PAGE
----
england flooding

UK flood damages will rise dramatically if climate change pledges not met

Image credit: reuters

The UK could see annual damage caused by flooding increase by more than one-fifth over the next century unless international pledges to reduce carbon emissions are met, a study has found.

Researchers from the University of Bristol and water risk modelling firm Fathom used assessed future flood hazards, based on the most recent Met Office climate projections.

Its findings show the forecasted annual increase in national direct flood losses, defined as physical damage to property and businesses, due to climate change in the UK can be kept below 5 per cent above recent historical levels.

This scenario can only be achieved if all countries fulfil the climate pledges they signed up to at COP26 and that countries such the UK, which made further net-zero commitments, actually achieve these on time and in full.

If these are not collectively met, the annual cost of flooding in the UK over the next century could grow by between 13 and 23 per cent, depending on different levels of climate extreme projections.

Lead author Paul Bates, chairman of Fathom, said: “For the first time this flood model gives us a more accurate and detailed picture of the impact of climate change on the risk of flooding in the future across the UK.

“The results are a timely warning to the country’s political leaders and business sector that global commitments to significantly reduce carbon emissions must be taken very seriously, and ultimately take effect, in order to mitigate increased losses due to flooding.”

The data has also highlighted the places in the UK where risks will increase most rapidly, even under the best-case scenario where global warming is limited to 1.8°C. These include South East England, South Wales, North West England and Central Scotland, especially densely populated cities such as London, Cardiff, Manchester, Glasgow, and Edinburgh, where damage increases of more than 25 per cent are possible.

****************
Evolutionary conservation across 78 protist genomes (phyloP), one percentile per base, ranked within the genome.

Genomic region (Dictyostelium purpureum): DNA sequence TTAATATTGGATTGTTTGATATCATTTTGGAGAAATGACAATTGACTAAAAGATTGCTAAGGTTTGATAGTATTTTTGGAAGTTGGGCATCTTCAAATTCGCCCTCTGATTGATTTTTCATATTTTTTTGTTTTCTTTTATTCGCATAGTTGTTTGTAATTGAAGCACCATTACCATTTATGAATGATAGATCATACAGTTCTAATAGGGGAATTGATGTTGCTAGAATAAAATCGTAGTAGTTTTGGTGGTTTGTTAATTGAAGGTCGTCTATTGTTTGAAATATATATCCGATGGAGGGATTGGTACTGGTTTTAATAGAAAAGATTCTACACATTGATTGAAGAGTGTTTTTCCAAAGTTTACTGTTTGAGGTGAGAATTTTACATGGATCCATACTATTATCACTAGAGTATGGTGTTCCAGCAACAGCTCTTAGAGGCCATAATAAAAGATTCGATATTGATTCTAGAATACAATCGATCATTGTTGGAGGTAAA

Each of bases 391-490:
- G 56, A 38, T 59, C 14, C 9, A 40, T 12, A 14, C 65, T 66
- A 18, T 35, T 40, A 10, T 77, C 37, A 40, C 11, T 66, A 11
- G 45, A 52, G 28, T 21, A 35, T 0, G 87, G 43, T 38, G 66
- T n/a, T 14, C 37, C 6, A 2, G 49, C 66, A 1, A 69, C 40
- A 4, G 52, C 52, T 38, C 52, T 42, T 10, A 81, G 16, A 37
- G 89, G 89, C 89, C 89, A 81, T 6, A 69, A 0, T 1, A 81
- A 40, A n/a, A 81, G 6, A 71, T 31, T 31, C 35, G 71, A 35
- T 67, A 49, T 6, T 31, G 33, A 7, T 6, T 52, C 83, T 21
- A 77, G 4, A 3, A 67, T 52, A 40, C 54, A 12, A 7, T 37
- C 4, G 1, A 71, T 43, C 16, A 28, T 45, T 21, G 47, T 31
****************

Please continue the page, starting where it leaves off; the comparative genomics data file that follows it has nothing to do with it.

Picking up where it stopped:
Conversely, the new model indicated flood hazards in North-East and Central England as well as Eastern and Northern Scotland would change very little from the present day.

“Although the most optimistic climate scenarios see only modest increases in flood losses at a national level, these new data demonstrate how this conceals dramatic variations across the country, with some places seeing large changes and others very little. This is a result of changing patterns of future rainfall, river flow and sea level rise, and this leads to the regional differences we predict,” said Professor Bates.

“We found that flooding increases most in places where risk is already high now, so the best thing we can do to prepare for the impact of climate change is to strengthen flood management in currently at-risk areas and this will bring immediate economic and social benefits as well.”

Previous studies have shown that historical UK economic losses due to flooding were three times less than the government’s estimates, but this is the first time the observed losses have been replicated and corroborated by a computer model.

Co-author Dr Oliver Wing, chief research officer at Fathom said: “The modelling provides clear evidence that flood risk needs to be a bigger international priority and that current governance doesn’t go far enough. While the majority of the nation’s future flood risk already exists today, it is strongly in the UK’s interest to exercise leadership in global carbon emission reduction efforts, both by example and as part of global diplomatic initiatives.”

Last month, list of the world’s regions that are most vulnerable to climate change found that states and provinces in China and the US will be hit hardest, along with major cities and centres of economic activity around the world.

Sign up to the E&T News e-mail to get great stories like this delivered to your inbox every day.

Recent articles